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February 18, 2009

Not born to be a camera repairman

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The other day my camera took a hard bang and the next day I noticed that once I zoomed in (extended the lens), I was unable to zoom out again (contact the lens) without a lot of fidgeting. After a inspection, I realized that there was a small piece that had broken off and was inside the lens, sometimes jammed in where it shouldn't be, preventing its proper functioning.

This was the cheapest lens I could find (used) when I purchased it. It was out of warranty, probably costing more to fix than to get another one, and besides, I need it for work tomorrow, so no time to send it to a shop. I decided to take matters into my own hands - carefully disassembling it as I record where each screw went and how it all fit together. I never made it deep enough to extract the piece because the further I got into the lens, the smaller the screws got, until it was beyond the reach of my tiniest screw driver.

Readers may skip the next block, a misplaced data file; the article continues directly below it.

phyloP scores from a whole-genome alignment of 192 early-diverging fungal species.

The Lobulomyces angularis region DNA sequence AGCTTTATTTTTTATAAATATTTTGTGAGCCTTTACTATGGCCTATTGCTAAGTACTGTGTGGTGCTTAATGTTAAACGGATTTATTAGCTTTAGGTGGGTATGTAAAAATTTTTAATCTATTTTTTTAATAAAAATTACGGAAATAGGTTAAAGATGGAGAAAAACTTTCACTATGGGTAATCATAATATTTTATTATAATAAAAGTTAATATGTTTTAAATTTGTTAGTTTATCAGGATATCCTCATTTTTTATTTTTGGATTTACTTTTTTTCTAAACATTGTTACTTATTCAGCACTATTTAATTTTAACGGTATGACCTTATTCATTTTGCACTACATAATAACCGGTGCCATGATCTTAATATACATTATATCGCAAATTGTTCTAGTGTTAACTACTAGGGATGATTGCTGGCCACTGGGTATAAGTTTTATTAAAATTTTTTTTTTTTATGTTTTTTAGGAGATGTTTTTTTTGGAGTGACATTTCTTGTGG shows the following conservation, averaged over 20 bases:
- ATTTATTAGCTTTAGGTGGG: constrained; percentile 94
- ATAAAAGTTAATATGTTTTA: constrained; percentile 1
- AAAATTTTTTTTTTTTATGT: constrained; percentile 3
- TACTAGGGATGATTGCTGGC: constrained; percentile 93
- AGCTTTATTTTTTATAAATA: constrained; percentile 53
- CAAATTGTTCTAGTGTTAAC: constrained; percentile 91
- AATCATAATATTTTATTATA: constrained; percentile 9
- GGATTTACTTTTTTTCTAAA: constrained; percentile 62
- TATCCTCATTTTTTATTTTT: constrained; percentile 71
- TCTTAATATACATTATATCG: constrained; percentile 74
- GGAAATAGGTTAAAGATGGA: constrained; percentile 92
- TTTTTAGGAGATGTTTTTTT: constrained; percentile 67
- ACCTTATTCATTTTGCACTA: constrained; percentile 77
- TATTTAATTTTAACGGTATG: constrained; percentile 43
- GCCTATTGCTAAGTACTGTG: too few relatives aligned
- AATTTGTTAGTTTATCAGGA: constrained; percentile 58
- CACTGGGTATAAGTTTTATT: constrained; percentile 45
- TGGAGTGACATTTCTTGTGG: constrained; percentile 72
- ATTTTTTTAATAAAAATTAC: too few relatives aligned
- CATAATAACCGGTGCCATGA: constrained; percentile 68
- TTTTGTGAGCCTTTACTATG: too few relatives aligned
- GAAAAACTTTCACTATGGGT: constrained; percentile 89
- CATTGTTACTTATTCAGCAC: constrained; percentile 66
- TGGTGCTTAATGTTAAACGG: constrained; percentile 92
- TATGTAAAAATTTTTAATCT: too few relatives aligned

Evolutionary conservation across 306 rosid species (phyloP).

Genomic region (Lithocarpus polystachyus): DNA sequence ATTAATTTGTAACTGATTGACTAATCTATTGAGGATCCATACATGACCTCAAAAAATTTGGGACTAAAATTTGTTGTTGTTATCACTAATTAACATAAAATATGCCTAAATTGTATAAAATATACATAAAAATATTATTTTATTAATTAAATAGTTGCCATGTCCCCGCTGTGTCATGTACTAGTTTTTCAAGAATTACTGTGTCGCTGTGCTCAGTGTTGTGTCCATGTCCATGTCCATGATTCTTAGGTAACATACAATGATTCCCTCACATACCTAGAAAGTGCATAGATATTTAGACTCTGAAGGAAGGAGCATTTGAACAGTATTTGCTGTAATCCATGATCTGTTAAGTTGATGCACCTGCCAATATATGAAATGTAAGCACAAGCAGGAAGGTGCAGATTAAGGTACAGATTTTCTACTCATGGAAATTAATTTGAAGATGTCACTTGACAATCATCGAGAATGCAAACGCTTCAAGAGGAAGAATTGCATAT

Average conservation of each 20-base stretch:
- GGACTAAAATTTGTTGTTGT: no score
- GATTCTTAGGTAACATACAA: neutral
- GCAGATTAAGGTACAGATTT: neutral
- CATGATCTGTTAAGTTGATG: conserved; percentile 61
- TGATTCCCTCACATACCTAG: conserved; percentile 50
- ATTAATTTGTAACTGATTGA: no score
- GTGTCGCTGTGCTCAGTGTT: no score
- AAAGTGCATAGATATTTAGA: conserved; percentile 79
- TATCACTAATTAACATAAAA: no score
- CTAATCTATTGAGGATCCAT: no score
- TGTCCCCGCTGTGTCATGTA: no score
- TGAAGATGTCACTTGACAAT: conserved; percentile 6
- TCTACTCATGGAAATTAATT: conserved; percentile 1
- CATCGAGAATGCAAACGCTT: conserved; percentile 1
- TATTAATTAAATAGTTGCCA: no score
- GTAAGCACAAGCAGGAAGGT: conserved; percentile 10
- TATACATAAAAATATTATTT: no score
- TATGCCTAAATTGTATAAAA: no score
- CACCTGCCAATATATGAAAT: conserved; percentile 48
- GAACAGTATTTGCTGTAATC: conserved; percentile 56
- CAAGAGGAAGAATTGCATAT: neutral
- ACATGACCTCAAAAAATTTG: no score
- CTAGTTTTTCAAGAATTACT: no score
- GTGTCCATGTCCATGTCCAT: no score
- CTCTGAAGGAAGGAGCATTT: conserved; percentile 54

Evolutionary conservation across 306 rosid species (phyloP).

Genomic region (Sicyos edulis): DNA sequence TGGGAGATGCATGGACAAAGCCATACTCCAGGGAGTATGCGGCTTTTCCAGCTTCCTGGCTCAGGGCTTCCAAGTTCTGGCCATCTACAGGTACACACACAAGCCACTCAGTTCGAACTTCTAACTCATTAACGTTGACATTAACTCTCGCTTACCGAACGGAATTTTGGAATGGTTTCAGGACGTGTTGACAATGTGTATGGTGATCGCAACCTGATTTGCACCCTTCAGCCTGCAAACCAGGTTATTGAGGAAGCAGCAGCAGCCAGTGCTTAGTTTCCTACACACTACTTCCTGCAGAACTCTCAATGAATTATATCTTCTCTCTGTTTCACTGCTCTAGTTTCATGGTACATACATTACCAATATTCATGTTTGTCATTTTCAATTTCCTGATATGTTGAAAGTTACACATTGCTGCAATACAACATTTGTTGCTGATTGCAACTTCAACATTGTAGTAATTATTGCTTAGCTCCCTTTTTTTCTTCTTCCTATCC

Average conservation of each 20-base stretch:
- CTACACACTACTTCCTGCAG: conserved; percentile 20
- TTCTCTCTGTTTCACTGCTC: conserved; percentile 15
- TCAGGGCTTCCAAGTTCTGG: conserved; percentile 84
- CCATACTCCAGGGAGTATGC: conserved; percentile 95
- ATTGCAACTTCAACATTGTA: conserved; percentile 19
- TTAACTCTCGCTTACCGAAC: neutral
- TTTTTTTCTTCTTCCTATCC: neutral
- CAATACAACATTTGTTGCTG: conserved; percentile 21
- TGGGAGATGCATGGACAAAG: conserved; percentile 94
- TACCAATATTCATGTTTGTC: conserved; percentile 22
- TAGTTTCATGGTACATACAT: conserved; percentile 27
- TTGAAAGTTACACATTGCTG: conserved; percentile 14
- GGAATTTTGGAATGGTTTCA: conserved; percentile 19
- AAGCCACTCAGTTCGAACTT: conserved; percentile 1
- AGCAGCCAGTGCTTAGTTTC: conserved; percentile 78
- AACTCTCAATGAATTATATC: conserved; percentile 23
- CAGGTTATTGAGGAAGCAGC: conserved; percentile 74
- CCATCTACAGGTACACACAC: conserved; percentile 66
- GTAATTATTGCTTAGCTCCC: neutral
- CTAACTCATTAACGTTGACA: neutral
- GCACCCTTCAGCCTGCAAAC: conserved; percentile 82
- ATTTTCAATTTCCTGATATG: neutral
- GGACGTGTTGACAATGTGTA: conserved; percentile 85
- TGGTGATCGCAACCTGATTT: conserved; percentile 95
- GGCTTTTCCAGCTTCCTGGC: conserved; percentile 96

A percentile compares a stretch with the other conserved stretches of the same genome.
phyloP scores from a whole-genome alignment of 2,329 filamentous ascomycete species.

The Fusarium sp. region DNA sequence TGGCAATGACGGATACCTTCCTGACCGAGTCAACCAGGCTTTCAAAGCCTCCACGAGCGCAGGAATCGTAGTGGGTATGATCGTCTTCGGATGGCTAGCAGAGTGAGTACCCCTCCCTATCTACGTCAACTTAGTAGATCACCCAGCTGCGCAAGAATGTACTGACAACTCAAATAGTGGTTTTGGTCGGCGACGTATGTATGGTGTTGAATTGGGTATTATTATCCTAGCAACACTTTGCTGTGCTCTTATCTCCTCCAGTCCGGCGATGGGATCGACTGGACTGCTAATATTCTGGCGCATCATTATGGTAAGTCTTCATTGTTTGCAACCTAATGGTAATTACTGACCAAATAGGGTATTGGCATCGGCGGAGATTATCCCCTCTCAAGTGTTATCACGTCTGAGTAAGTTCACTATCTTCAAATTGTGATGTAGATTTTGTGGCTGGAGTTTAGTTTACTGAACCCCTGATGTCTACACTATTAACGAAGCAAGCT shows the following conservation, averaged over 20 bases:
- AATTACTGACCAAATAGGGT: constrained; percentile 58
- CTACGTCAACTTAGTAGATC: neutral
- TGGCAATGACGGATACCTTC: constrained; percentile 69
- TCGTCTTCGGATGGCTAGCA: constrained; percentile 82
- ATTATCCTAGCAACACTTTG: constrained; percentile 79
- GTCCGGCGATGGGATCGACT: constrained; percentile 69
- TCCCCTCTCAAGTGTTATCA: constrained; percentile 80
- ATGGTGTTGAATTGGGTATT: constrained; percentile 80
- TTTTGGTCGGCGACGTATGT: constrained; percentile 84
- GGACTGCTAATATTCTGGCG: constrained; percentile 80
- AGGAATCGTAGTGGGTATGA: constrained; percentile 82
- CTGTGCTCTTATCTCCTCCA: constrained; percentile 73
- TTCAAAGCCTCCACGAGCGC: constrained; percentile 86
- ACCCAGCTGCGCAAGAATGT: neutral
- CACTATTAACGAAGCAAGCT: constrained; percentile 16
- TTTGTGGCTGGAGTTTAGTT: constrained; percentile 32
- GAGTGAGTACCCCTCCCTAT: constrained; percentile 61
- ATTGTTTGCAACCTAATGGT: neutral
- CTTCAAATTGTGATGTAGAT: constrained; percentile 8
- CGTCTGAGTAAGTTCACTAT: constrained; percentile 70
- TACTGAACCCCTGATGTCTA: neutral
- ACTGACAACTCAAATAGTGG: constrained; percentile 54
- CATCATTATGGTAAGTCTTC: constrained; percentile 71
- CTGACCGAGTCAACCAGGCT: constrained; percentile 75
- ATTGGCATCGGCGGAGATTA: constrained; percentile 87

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Attempting to put everything back together proved futile. Although it looks (almost) the same, something seems to be wrong, as I now have a camera that will not focus. It does however, make a nice macro lens. Hence today's photos - all taken with the broken lens either in my house as I was testing it, or on a walk to the local shop for some beer to drown my sorrows once I realized I would have to purchase yet another expensive piece of equipment to fill my photo addiction

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February 17, 2009

Mimi-dango